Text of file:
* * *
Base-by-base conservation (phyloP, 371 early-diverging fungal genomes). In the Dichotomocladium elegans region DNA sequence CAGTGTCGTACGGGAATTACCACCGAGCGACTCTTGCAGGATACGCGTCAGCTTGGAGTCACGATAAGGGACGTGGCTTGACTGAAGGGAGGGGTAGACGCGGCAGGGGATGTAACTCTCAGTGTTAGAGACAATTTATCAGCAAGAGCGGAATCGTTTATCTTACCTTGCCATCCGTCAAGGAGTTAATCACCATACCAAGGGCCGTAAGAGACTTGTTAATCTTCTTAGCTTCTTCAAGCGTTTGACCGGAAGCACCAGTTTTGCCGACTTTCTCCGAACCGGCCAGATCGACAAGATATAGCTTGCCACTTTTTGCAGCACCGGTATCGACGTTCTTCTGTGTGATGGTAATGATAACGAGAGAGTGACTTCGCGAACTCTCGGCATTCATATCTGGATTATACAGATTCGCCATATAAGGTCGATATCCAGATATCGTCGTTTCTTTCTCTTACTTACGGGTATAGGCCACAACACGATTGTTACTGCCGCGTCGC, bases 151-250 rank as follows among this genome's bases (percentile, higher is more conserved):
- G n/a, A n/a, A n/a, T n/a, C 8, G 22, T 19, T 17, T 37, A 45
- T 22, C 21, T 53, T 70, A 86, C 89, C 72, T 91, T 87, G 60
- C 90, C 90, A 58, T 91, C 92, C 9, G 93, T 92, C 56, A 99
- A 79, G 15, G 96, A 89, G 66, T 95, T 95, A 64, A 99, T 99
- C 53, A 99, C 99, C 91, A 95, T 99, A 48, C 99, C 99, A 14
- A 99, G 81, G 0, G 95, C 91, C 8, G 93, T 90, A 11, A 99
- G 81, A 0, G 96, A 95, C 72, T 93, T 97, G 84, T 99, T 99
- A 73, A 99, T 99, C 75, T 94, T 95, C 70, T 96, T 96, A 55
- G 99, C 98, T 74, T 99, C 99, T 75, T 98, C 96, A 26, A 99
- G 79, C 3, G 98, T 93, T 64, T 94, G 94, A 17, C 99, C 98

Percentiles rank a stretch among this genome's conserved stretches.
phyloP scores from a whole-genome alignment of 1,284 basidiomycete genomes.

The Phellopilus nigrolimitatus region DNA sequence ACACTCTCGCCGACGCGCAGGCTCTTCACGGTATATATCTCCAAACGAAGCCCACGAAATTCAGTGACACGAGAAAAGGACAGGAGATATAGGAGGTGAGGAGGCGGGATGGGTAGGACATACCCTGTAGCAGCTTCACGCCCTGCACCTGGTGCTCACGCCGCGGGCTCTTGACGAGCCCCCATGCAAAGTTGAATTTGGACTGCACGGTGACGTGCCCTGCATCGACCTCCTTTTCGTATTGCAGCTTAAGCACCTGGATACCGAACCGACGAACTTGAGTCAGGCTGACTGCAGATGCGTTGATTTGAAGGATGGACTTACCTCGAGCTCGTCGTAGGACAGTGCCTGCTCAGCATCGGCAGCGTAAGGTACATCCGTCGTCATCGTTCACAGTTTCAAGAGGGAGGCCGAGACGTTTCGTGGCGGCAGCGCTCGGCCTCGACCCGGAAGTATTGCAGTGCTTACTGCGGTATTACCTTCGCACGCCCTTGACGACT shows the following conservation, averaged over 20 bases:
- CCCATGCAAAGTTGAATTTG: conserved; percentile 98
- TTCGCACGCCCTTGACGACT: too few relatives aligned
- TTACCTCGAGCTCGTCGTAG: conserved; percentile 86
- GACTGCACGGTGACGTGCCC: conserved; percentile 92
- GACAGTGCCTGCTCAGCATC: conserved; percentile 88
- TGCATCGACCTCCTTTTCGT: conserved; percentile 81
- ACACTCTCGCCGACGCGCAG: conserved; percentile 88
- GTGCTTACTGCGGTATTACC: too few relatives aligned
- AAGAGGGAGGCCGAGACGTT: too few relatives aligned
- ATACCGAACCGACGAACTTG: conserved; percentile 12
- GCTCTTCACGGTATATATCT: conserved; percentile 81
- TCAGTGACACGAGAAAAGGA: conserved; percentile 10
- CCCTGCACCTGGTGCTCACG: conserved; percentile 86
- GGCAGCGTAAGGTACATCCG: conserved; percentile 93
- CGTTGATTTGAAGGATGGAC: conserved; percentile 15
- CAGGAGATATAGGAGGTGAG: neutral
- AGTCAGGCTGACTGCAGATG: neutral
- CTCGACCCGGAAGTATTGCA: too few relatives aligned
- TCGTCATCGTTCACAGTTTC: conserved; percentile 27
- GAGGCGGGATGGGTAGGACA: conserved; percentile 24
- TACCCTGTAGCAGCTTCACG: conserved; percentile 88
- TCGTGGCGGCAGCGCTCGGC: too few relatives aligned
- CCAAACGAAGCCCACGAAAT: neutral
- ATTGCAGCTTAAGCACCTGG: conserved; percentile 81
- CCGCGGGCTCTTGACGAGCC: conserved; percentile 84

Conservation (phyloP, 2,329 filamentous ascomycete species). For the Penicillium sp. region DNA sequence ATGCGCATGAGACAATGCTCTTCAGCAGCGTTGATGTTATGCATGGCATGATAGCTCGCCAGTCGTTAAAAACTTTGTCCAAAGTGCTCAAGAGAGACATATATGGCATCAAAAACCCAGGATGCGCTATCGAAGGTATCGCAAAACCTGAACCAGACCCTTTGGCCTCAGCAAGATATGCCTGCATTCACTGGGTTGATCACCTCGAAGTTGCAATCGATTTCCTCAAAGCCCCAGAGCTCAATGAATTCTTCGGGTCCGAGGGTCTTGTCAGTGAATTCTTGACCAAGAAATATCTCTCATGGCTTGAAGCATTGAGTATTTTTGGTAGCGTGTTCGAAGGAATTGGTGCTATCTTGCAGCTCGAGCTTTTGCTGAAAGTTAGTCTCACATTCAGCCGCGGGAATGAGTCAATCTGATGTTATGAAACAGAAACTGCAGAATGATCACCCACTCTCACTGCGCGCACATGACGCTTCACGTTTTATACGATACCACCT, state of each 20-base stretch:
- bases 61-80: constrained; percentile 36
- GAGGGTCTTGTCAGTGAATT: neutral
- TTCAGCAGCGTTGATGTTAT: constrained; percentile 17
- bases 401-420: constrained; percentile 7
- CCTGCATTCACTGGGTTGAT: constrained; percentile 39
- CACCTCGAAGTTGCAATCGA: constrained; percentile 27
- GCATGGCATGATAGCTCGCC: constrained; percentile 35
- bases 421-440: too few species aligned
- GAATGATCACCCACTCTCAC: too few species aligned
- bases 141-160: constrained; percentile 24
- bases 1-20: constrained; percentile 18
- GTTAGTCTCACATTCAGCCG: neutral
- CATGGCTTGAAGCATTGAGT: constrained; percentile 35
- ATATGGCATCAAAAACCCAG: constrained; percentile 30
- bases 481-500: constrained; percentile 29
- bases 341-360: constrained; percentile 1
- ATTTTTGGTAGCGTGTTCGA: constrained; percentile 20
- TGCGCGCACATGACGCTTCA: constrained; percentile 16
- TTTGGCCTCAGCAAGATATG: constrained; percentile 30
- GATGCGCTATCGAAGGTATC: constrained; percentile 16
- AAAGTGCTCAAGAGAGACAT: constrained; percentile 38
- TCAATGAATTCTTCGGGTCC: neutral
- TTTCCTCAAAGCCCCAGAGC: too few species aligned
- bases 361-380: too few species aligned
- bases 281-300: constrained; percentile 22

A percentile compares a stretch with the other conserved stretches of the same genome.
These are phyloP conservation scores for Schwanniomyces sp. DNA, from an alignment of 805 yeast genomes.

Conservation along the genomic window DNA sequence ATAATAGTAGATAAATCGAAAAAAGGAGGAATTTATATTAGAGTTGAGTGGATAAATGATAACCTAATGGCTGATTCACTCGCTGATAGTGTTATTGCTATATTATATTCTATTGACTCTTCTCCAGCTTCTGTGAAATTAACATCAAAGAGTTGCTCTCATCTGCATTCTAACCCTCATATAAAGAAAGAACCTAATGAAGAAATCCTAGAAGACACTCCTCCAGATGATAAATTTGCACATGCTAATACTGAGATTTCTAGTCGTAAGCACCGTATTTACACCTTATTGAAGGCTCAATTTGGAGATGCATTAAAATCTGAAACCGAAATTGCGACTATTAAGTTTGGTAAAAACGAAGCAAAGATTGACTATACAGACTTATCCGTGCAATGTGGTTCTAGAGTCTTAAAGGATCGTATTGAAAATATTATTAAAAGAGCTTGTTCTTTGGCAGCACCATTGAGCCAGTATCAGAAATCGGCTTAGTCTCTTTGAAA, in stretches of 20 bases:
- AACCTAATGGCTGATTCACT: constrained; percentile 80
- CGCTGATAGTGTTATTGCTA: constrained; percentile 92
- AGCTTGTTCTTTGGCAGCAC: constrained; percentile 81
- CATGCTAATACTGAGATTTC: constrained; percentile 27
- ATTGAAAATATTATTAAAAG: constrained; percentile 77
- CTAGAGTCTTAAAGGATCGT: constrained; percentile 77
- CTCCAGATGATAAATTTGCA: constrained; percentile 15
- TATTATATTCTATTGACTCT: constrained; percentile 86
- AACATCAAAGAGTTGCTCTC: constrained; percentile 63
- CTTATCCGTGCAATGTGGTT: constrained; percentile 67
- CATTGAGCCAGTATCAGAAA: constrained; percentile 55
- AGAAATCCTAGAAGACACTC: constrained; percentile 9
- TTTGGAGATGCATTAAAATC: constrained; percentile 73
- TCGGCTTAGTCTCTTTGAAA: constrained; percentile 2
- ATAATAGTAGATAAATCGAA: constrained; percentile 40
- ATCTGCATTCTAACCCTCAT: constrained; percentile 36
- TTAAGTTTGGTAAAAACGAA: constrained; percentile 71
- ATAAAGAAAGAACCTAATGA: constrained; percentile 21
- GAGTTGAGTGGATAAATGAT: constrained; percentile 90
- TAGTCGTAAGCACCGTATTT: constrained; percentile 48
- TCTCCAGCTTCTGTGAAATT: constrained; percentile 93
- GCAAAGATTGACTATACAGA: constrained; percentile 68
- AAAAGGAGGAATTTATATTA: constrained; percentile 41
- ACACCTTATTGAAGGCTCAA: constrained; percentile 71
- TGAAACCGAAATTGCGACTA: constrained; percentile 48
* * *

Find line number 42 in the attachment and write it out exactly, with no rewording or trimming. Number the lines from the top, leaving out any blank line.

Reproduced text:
- GAGGGTCTTGTCAGTGAATT: neutral